Social media offers parents more controls. But do they help?

FILE - The Snapchat app is seen on a mobile device in New York, Aug. 9, 2017. As concerns about social media's impact on teen psychology continue to rise, platforms from Snapchat to TikTok to Instagram are bolting on new features they say will make their services safer and more age appropriate. (AP Photo/Richard Drew, File)

As concerns about social media's harmful effects on teens continue to rise, platforms from Snapchat to TikTok to Instagram are bolting on new features they say will make their services safer and more age appropriate. But the changes rarely address the elephant in the the room - the algorithms pushing endless content that can drag anyone, not just teens, into harmful rabbit holes.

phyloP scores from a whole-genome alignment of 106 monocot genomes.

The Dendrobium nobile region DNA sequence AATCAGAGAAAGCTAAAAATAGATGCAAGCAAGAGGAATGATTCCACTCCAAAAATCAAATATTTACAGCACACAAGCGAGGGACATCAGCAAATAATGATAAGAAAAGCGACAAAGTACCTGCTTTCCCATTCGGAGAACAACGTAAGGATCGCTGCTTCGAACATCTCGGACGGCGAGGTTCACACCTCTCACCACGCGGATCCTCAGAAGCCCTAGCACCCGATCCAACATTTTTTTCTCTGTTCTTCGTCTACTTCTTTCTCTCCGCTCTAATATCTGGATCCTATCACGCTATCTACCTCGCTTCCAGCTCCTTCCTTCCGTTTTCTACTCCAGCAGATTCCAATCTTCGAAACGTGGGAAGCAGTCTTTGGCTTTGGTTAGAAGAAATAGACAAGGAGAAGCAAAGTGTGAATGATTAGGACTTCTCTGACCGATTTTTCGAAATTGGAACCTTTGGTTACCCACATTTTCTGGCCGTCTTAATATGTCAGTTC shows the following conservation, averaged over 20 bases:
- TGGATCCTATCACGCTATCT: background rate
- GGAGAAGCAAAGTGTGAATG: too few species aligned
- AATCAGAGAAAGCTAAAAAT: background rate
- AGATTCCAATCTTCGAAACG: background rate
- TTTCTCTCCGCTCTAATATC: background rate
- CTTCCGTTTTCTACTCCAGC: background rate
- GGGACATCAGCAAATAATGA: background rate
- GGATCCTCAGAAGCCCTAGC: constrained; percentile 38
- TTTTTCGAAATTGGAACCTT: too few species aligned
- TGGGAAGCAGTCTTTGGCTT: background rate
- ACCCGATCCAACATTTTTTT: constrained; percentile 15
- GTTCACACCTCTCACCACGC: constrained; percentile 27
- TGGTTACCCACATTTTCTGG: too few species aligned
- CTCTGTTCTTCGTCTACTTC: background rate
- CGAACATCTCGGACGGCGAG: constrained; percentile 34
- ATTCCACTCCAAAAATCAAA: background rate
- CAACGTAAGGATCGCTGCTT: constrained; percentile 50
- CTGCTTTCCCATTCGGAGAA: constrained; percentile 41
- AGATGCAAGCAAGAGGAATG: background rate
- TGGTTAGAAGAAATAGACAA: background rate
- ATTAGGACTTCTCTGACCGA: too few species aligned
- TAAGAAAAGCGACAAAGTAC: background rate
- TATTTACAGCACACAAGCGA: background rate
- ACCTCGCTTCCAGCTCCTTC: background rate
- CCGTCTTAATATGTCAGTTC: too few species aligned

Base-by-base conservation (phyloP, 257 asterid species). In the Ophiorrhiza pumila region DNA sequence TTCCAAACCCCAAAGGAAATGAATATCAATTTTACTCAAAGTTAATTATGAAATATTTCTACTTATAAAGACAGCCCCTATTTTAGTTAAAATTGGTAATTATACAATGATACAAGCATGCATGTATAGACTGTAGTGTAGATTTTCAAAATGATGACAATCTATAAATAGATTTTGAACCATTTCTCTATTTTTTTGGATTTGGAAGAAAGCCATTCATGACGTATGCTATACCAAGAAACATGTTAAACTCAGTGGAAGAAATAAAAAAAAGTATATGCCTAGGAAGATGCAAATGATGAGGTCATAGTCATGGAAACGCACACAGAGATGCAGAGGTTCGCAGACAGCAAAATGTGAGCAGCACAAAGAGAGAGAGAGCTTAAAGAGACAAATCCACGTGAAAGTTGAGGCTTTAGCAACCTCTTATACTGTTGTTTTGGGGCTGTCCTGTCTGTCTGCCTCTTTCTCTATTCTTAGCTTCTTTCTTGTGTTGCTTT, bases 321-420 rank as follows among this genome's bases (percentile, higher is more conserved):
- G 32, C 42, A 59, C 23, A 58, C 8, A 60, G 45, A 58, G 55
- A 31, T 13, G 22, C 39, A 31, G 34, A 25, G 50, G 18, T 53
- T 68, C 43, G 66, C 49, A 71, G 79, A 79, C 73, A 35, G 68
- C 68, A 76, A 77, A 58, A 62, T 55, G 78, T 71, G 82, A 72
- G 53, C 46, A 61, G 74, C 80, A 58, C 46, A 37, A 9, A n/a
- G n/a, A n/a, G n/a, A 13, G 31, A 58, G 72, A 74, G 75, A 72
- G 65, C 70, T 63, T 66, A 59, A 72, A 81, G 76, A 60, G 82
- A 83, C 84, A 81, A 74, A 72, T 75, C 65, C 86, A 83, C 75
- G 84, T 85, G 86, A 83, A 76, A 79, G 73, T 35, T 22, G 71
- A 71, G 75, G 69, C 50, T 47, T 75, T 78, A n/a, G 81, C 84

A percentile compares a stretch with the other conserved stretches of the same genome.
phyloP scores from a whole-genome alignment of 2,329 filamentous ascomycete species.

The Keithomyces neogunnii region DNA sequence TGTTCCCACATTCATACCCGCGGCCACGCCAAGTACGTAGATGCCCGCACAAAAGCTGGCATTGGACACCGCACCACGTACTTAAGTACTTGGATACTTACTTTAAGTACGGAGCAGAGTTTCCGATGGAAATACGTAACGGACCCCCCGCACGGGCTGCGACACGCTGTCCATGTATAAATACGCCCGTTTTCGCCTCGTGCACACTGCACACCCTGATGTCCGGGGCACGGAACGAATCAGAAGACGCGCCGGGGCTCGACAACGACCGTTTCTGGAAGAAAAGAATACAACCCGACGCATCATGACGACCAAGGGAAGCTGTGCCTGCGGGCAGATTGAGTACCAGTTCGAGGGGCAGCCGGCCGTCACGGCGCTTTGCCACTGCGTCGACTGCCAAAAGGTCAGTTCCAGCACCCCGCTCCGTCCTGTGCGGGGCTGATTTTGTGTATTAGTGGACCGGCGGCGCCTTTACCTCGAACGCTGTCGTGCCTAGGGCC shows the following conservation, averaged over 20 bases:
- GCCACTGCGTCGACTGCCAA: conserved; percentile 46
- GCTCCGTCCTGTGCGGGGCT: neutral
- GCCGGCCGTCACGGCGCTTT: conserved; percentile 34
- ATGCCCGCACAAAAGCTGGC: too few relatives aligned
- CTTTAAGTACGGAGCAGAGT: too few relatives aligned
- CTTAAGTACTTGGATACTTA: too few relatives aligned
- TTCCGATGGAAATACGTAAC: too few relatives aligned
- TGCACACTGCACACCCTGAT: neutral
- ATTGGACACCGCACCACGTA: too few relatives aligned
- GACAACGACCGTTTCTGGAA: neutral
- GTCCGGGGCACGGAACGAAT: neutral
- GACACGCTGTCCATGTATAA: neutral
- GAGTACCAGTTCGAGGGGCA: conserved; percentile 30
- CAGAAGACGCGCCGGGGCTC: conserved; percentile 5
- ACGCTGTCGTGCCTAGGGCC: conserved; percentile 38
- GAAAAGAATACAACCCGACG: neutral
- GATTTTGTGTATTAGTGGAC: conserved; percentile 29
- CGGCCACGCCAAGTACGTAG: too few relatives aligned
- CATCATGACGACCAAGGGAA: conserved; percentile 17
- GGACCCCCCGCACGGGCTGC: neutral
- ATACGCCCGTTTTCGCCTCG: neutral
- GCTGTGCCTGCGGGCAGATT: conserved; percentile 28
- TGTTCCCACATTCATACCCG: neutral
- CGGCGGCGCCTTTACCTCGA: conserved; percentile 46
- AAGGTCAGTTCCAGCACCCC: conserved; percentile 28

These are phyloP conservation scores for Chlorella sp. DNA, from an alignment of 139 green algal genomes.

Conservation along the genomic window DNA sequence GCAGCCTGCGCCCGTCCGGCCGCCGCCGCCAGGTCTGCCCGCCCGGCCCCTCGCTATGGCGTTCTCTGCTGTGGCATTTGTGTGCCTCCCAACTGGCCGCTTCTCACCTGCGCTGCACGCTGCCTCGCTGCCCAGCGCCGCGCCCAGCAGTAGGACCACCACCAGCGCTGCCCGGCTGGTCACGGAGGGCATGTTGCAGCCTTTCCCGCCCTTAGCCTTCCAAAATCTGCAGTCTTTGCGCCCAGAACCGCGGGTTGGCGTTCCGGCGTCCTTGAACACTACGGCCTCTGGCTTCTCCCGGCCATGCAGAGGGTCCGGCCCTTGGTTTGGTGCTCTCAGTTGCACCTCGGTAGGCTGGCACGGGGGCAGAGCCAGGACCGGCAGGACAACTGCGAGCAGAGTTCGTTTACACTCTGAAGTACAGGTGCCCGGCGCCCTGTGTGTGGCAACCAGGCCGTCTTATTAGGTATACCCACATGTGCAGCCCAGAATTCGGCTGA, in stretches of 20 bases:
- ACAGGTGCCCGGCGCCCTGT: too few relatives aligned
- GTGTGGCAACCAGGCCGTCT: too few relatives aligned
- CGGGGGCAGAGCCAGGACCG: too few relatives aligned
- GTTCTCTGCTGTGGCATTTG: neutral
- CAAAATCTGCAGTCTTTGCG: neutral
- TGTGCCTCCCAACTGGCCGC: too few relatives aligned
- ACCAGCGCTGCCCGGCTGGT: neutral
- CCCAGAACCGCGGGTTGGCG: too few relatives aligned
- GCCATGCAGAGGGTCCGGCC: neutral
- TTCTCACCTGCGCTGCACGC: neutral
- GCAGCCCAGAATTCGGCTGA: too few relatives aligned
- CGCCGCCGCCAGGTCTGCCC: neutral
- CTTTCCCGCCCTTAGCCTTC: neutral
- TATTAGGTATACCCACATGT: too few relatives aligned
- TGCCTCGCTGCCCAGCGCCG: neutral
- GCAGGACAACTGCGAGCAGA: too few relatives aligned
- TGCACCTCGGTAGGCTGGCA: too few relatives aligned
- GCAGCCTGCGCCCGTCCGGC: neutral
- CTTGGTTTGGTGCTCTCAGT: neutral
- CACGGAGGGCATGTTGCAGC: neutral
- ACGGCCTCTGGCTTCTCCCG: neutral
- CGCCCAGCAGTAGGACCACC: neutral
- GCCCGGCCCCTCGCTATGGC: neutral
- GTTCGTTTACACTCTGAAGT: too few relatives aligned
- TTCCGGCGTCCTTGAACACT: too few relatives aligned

The tools do offer some help, such as blocking strangers from messaging kids. But they also share some deeper flaws, starting with the fact that teenagers can get around limits if they lie about their age. The platforms also place the burden of enforcement on parents. And they do little or nothing to screen for inappropriate and harmful material served up by algorithms that can affect teens' mental and physical well-being.

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